Izzy O’Neill is an aspiring comic, an impoverished orphan, and a Slut Extraordinaire. Or at least, that’s what the malicious website flying round the school says. Izzy can try all she wants to laugh it off – after all, her sex life, her terms – but when pictures emerge of her doing the dirty with a politician’s son, her life suddenly becomes the centre of a national scandal. Izzy’s never been ashamed of herself before, and she’s not going to start now. But keeping her head up will take everything she has…
Beware of spoilers ahead, sorry!
So I just loved this book. It is definitely one I would recommend and am pleased I have read. It’s another that I think people should have to read because of what it covers.
I have marked this review for spoilers, but I’ve tried to keep them mild.
Izzy is not always a relatable character for me, and while I didn’t connect to her on a personal level, I definitely empathised with her and really just wanted to give her a hug!! I was so sad, if not surprised, that there were not more girls in her school defending her. I wouldn’t be friends with Izzy, but that doesn’t stop me being super angry on her behalf. And threatening to throw the book across the room at places (once when she does something super dumb, and then again when it inevitably backfires on her) because I was SO there for her story. Especially the core of it, revolving around Danny. We’ve been taught to empathise with his “plight” but really, haven’t we all been there? Where a guy you’re friends with suddenly realises you’re a girl and you are unsure if you feel obliged to give it a shot? Lord knows I’ve been confused by that a couple of times and it’s horrid. Also his whole gift thing. Ugh. Made my skin crawl.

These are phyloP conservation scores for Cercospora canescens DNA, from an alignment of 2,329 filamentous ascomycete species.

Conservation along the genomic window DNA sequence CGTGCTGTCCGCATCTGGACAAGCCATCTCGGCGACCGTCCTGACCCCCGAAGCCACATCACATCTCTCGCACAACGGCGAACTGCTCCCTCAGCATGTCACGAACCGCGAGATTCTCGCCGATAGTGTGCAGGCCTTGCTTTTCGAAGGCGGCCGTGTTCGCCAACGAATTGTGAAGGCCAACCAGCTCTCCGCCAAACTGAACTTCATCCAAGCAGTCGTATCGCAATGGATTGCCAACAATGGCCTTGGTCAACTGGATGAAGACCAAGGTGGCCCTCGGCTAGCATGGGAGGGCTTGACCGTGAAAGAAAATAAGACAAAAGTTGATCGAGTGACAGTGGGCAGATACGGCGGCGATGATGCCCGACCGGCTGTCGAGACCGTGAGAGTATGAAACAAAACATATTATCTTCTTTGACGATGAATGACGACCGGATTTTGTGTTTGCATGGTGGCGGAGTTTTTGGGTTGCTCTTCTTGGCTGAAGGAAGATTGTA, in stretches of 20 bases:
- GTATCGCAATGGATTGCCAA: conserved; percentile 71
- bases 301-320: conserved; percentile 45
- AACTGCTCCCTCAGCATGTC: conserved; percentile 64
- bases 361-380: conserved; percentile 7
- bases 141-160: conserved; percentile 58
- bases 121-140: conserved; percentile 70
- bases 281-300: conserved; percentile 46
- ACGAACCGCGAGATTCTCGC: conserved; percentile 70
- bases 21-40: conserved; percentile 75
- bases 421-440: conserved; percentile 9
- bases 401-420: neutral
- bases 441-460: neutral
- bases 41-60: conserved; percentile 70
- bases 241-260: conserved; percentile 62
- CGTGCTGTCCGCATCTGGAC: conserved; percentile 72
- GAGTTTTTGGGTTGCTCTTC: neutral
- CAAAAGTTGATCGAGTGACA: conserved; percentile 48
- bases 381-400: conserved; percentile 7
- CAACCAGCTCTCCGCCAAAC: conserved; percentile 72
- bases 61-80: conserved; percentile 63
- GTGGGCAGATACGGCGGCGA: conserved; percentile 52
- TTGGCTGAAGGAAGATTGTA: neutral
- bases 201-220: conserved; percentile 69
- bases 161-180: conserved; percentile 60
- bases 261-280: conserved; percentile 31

Izzy and her screen writing and her relationship with awesome supportive teacher was amazing though – and while I don’t like how Izzy talks about her intelligence, I do love that we are shown a girl who is not super at everything. And her screenplays sound funny and witty and poignant.
But let’s be honest. Relationship wise, this book for me is all about Izzy and Ajita. Their friendship rules. 💙💙💙 and Betty! What an awesome grandma!
And going make to the main theme of Izzy’s actions and how society views them, and even takes ownership of them in a horrid way, I can’t say I would do what she did, but I can understand it and try not to judge it. I certainly can feel every bit of horror over it all coming out online and then blowing up so spectacularly. And as we are getting a sequel I desperately want to see the person behind it get more comeuppance! Izzy’s humour is not mine, but even her coarser moments work to lighten the book.
My only mild niggle is really when it plays into the “poor little orphan” and “humour to cover my pain” my tropes a little, but I think it works for the book to be honest.
Five stars, for sure, and a highly recommended read. Despite the light tone of the book, and the humour throughout, this is definitely covering some seriously heavy and important topics. And if you don’t get on with the book, I still recommend you read the blog posts at the end. They are the key of the message here, and very well written.
Buy The Exact Opposite of Okay at Amazon UK (affiliate link)